The Impact and Process of Creating Editorial Imagery
Since the days when people lived in caves, imagery has been an essential means of communication. Throughout the ages, sculpture and two-dimensional depictions have helped societies pass on important stories of heroes, gods and more. Often these images or sculptures stood alone, or with minimal text, to relay a story. In an age when comprehension of the written word wasn’t widespread, imagery was the main tool for communication. As cultures became literate and the written word became the main device for conveying stories and ideas, images continued to be an integral element used to get to the root of a concept quickly.
With today’s visual resurgence in media, great images can help grab your audiences’ attention and create retention. Like a well-written headline, an interesting image will convince someone that there’s something in front of them that deserves their attention. The visual use of humor or drama can be an effective tool to create interest and make what you’re communicating memorable.
As an editorial photographic illustrator, most of the stories I work with involve a solution to some problem. When I’m trying to develop a concept for the image to accompany a story, I’ll look at both of these parts—the problem and the solution—to try to come up with a visual metaphor that will explain some parts of one of these facets. Sometimes the “problem” side of the story can be the source of the most dramatic or humorous visual. Exaggeration of a problem to the point of ridiculousness can be a fun way to tell a story. Not every story lends itself to humor though. An image has an important role in establishing the mood of the content.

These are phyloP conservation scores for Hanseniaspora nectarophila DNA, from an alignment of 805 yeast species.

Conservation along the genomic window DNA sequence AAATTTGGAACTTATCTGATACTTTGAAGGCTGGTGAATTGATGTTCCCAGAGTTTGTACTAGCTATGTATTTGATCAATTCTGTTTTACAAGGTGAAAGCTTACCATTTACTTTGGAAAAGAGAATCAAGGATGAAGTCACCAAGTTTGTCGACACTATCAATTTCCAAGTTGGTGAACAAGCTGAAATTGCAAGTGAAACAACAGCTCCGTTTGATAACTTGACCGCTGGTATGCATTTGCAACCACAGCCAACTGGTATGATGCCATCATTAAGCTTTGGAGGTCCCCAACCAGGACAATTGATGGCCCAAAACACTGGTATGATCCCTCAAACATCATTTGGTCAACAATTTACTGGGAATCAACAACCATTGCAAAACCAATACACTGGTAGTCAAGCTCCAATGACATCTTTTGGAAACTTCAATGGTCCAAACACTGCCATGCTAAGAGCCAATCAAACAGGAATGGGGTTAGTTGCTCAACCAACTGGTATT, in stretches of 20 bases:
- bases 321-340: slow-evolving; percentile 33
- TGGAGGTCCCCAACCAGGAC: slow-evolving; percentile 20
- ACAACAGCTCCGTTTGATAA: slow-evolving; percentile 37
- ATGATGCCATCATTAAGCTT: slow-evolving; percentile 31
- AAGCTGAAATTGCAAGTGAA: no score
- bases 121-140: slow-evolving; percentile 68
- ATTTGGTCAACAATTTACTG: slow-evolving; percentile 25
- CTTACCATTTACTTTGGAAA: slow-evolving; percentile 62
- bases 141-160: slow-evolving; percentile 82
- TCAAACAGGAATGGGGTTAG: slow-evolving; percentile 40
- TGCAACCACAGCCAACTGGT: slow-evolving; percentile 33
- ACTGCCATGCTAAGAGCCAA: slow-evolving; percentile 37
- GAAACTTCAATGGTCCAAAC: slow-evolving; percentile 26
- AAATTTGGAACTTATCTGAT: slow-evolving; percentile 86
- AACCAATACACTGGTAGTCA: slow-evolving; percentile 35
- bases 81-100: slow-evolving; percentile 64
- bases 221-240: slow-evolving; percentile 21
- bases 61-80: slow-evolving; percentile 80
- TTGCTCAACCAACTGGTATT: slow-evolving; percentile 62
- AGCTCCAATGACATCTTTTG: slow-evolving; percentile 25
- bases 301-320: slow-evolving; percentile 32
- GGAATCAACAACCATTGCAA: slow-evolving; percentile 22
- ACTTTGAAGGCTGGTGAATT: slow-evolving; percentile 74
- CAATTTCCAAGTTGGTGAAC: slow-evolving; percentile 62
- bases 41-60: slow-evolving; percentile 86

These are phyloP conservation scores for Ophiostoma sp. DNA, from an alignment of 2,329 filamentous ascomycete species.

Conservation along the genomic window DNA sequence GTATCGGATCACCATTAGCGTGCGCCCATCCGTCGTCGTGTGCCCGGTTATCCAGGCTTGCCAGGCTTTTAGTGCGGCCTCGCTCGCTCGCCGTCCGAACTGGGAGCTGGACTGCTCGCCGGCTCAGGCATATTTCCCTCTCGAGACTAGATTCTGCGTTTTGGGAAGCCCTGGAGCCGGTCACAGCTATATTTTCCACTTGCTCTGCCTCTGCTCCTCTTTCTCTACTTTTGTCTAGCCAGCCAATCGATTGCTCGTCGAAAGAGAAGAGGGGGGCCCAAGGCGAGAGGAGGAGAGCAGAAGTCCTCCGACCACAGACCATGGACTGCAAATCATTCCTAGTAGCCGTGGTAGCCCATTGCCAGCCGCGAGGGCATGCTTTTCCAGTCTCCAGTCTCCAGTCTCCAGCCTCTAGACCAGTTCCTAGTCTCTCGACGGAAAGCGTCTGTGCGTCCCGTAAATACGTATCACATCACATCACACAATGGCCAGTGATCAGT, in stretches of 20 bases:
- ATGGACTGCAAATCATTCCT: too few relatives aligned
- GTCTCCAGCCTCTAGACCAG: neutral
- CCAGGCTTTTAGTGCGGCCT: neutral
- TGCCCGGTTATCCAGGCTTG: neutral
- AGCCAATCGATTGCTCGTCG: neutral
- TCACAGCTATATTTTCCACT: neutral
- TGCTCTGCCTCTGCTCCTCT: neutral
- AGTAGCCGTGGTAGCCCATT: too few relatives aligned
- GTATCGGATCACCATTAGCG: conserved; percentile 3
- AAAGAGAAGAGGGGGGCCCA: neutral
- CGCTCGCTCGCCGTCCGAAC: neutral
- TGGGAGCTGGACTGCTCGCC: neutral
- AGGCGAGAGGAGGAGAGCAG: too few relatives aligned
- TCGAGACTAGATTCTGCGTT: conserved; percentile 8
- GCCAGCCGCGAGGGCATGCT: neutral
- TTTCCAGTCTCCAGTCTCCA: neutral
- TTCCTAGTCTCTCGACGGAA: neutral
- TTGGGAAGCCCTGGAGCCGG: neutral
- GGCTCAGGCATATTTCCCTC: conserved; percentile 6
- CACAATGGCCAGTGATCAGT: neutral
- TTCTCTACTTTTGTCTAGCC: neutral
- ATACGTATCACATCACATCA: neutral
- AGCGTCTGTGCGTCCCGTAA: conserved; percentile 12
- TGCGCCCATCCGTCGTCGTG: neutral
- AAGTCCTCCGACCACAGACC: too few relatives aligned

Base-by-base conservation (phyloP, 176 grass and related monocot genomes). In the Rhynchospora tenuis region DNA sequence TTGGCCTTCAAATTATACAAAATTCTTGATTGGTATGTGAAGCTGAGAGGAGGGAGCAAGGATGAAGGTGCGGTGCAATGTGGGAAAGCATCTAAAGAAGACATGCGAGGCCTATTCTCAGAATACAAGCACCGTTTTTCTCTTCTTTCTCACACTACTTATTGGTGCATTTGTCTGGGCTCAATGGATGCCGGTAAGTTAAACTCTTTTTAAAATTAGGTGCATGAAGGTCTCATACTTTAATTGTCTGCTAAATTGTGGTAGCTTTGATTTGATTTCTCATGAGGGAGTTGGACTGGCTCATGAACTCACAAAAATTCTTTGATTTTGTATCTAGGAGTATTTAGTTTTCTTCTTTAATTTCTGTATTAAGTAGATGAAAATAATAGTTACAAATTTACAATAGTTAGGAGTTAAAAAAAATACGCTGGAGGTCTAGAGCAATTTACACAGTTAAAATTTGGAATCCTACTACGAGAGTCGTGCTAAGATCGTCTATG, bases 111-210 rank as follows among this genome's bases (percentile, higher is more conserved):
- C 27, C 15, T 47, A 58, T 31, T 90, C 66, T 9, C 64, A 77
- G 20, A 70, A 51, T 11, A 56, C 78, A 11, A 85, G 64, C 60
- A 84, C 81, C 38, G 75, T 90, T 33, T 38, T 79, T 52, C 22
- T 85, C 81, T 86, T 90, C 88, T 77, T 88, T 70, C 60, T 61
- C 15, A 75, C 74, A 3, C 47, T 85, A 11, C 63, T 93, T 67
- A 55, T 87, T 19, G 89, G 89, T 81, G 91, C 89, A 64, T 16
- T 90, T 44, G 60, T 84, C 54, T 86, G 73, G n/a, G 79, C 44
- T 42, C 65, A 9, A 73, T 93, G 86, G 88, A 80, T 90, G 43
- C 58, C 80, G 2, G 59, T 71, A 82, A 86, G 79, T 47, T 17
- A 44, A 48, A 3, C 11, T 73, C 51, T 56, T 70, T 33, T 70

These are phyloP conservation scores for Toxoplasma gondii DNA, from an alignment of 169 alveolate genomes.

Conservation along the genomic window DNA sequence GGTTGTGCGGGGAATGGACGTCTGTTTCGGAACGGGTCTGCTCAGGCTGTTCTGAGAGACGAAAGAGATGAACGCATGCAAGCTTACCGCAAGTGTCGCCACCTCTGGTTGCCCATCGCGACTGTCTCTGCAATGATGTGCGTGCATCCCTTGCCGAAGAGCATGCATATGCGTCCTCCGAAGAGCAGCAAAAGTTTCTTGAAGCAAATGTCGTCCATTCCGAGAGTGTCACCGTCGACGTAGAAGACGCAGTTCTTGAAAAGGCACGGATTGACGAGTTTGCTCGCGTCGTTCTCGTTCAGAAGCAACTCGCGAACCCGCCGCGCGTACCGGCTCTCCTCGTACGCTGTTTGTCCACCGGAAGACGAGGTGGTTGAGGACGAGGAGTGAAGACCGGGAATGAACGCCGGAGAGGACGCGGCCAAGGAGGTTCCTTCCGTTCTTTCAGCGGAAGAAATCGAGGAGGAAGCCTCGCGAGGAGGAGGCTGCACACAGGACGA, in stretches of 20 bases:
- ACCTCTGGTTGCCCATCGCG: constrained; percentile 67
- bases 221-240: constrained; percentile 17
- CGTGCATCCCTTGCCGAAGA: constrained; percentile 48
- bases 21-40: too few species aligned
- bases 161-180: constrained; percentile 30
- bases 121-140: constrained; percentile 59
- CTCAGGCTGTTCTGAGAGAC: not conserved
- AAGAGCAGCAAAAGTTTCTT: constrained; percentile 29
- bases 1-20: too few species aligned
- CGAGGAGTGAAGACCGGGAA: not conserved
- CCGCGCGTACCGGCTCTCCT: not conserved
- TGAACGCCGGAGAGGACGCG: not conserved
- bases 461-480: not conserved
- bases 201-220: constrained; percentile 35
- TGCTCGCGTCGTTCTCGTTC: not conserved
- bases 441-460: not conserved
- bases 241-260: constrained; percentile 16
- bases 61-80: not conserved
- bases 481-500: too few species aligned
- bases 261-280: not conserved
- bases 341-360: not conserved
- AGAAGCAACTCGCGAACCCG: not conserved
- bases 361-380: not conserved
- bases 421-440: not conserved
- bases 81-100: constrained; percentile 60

What works and what doesn’t work? In striving to tell an old story in a new way, it’s important to make sure that your audience will “get it.” Producing great imagery is often a team effort since you’re trying to communicate to a varied audience that may have a different set of visual references, so collaboration with your editorial team is helpful. Creating a visual solution that is interesting enough to create an “Aha” moment for your reader can be the most effective and memorable experience.
John, along with our Creative Director and President, Maureen Joyce, recently won an industry award for creating a photo illustration for InfoSecurity Professional, the membership publication we produce for (ISC)2.
More examples of John’s work: